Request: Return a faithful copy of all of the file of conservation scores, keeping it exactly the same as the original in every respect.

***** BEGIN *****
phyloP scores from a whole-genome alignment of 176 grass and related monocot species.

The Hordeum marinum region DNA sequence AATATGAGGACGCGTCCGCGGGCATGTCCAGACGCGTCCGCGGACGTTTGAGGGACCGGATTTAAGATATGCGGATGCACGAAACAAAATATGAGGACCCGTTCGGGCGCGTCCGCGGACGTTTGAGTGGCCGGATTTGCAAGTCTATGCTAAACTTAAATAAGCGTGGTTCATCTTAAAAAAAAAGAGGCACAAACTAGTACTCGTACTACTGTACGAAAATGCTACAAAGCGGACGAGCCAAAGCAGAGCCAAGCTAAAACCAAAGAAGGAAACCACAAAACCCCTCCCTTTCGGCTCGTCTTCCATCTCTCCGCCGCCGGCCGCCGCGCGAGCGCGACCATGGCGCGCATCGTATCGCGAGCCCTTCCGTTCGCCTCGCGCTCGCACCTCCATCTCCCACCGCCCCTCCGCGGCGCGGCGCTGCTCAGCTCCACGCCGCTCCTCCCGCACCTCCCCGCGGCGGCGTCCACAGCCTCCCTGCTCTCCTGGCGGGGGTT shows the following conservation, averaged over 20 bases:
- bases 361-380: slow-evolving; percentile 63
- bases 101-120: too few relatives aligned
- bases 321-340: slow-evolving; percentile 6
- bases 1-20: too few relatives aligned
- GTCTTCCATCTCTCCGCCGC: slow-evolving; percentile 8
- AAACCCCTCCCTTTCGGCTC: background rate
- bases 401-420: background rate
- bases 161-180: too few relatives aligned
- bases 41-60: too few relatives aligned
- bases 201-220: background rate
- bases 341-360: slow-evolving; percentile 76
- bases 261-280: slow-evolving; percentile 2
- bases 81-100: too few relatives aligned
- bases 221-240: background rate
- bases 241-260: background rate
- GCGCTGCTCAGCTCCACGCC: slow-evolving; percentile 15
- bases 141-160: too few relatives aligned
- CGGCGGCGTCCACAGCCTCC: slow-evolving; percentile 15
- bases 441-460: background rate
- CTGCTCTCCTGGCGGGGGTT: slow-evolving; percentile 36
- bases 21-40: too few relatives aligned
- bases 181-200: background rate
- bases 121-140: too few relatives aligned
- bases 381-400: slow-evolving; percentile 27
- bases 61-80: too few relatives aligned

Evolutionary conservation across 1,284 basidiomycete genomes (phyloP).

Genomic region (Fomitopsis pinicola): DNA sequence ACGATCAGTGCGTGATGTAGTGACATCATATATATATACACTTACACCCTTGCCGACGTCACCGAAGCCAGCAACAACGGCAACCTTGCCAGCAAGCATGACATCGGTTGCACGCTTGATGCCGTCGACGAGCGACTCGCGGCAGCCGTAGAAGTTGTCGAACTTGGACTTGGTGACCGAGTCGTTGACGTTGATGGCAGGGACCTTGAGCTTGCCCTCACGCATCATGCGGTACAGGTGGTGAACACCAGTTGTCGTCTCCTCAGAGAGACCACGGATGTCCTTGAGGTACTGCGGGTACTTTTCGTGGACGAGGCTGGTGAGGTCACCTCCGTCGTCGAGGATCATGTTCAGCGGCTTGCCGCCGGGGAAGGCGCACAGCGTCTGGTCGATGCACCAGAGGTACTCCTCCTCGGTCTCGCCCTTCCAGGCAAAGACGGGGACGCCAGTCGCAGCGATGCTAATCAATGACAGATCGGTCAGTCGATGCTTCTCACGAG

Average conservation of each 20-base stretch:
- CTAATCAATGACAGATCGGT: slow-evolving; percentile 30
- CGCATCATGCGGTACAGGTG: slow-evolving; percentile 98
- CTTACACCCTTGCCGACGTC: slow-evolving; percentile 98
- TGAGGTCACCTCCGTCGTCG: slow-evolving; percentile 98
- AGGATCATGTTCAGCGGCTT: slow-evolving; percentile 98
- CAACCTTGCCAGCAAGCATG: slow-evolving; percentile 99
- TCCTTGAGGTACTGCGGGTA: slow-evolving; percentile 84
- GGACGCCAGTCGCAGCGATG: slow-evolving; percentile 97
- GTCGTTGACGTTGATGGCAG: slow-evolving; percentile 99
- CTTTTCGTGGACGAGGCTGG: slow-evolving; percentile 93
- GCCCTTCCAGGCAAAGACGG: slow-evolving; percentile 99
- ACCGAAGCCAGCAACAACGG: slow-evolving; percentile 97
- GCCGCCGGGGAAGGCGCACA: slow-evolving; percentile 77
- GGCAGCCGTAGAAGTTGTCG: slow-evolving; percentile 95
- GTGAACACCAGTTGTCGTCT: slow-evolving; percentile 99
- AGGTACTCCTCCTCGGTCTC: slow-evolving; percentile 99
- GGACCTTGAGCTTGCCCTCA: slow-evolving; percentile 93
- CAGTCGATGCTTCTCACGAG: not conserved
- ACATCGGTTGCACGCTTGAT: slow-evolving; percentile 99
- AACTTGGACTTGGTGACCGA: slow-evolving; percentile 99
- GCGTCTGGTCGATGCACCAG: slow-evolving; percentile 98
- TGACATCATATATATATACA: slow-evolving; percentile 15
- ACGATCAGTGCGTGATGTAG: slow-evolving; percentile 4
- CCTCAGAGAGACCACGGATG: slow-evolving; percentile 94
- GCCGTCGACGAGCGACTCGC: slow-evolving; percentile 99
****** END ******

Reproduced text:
phyloP scores from a whole-genome alignment of 176 grass and related monocot species.

The Hordeum marinum region DNA sequence AATATGAGGACGCGTCCGCGGGCATGTCCAGACGCGTCCGCGGACGTTTGAGGGACCGGATTTAAGATATGCGGATGCACGAAACAAAATATGAGGACCCGTTCGGGCGCGTCCGCGGACGTTTGAGTGGCCGGATTTGCAAGTCTATGCTAAACTTAAATAAGCGTGGTTCATCTTAAAAAAAAAGAGGCACAAACTAGTACTCGTACTACTGTACGAAAATGCTACAAAGCGGACGAGCCAAAGCAGAGCCAAGCTAAAACCAAAGAAGGAAACCACAAAACCCCTCCCTTTCGGCTCGTCTTCCATCTCTCCGCCGCCGGCCGCCGCGCGAGCGCGACCATGGCGCGCATCGTATCGCGAGCCCTTCCGTTCGCCTCGCGCTCGCACCTCCATCTCCCACCGCCCCTCCGCGGCGCGGCGCTGCTCAGCTCCACGCCGCTCCTCCCGCACCTCCCCGCGGCGGCGTCCACAGCCTCCCTGCTCTCCTGGCGGGGGTT shows the following conservation, averaged over 20 bases:
- bases 361-380: slow-evolving; percentile 63
- bases 101-120: too few relatives aligned
- bases 321-340: slow-evolving; percentile 6
- bases 1-20: too few relatives aligned
- GTCTTCCATCTCTCCGCCGC: slow-evolving; percentile 8
- AAACCCCTCCCTTTCGGCTC: background rate
- bases 401-420: background rate
- bases 161-180: too few relatives aligned
- bases 41-60: too few relatives aligned
- bases 201-220: background rate
- bases 341-360: slow-evolving; percentile 76
- bases 261-280: slow-evolving; percentile 2
- bases 81-100: too few relatives aligned
- bases 221-240: background rate
- bases 241-260: background rate
- GCGCTGCTCAGCTCCACGCC: slow-evolving; percentile 15
- bases 141-160: too few relatives aligned
- CGGCGGCGTCCACAGCCTCC: slow-evolving; percentile 15
- bases 441-460: background rate
- CTGCTCTCCTGGCGGGGGTT: slow-evolving; percentile 36
- bases 21-40: too few relatives aligned
- bases 181-200: background rate
- bases 121-140: too few relatives aligned
- bases 381-400: slow-evolving; percentile 27
- bases 61-80: too few relatives aligned

Evolutionary conservation across 1,284 basidiomycete genomes (phyloP).

Genomic region (Fomitopsis pinicola): DNA sequence ACGATCAGTGCGTGATGTAGTGACATCATATATATATACACTTACACCCTTGCCGACGTCACCGAAGCCAGCAACAACGGCAACCTTGCCAGCAAGCATGACATCGGTTGCACGCTTGATGCCGTCGACGAGCGACTCGCGGCAGCCGTAGAAGTTGTCGAACTTGGACTTGGTGACCGAGTCGTTGACGTTGATGGCAGGGACCTTGAGCTTGCCCTCACGCATCATGCGGTACAGGTGGTGAACACCAGTTGTCGTCTCCTCAGAGAGACCACGGATGTCCTTGAGGTACTGCGGGTACTTTTCGTGGACGAGGCTGGTGAGGTCACCTCCGTCGTCGAGGATCATGTTCAGCGGCTTGCCGCCGGGGAAGGCGCACAGCGTCTGGTCGATGCACCAGAGGTACTCCTCCTCGGTCTCGCCCTTCCAGGCAAAGACGGGGACGCCAGTCGCAGCGATGCTAATCAATGACAGATCGGTCAGTCGATGCTTCTCACGAG

Average conservation of each 20-base stretch:
- CTAATCAATGACAGATCGGT: slow-evolving; percentile 30
- CGCATCATGCGGTACAGGTG: slow-evolving; percentile 98
- CTTACACCCTTGCCGACGTC: slow-evolving; percentile 98
- TGAGGTCACCTCCGTCGTCG: slow-evolving; percentile 98
- AGGATCATGTTCAGCGGCTT: slow-evolving; percentile 98
- CAACCTTGCCAGCAAGCATG: slow-evolving; percentile 99
- TCCTTGAGGTACTGCGGGTA: slow-evolving; percentile 84
- GGACGCCAGTCGCAGCGATG: slow-evolving; percentile 97
- GTCGTTGACGTTGATGGCAG: slow-evolving; percentile 99
- CTTTTCGTGGACGAGGCTGG: slow-evolving; percentile 93
- GCCCTTCCAGGCAAAGACGG: slow-evolving; percentile 99
- ACCGAAGCCAGCAACAACGG: slow-evolving; percentile 97
- GCCGCCGGGGAAGGCGCACA: slow-evolving; percentile 77
- GGCAGCCGTAGAAGTTGTCG: slow-evolving; percentile 95
- GTGAACACCAGTTGTCGTCT: slow-evolving; percentile 99
- AGGTACTCCTCCTCGGTCTC: slow-evolving; percentile 99
- GGACCTTGAGCTTGCCCTCA: slow-evolving; percentile 93
- CAGTCGATGCTTCTCACGAG: not conserved
- ACATCGGTTGCACGCTTGAT: slow-evolving; percentile 99
- AACTTGGACTTGGTGACCGA: slow-evolving; percentile 99
- GCGTCTGGTCGATGCACCAG: slow-evolving; percentile 98
- TGACATCATATATATATACA: slow-evolving; percentile 15
- ACGATCAGTGCGTGATGTAG: slow-evolving; percentile 4
- CCTCAGAGAGACCACGGATG: slow-evolving; percentile 94
- GCCGTCGACGAGCGACTCGC: slow-evolving; percentile 99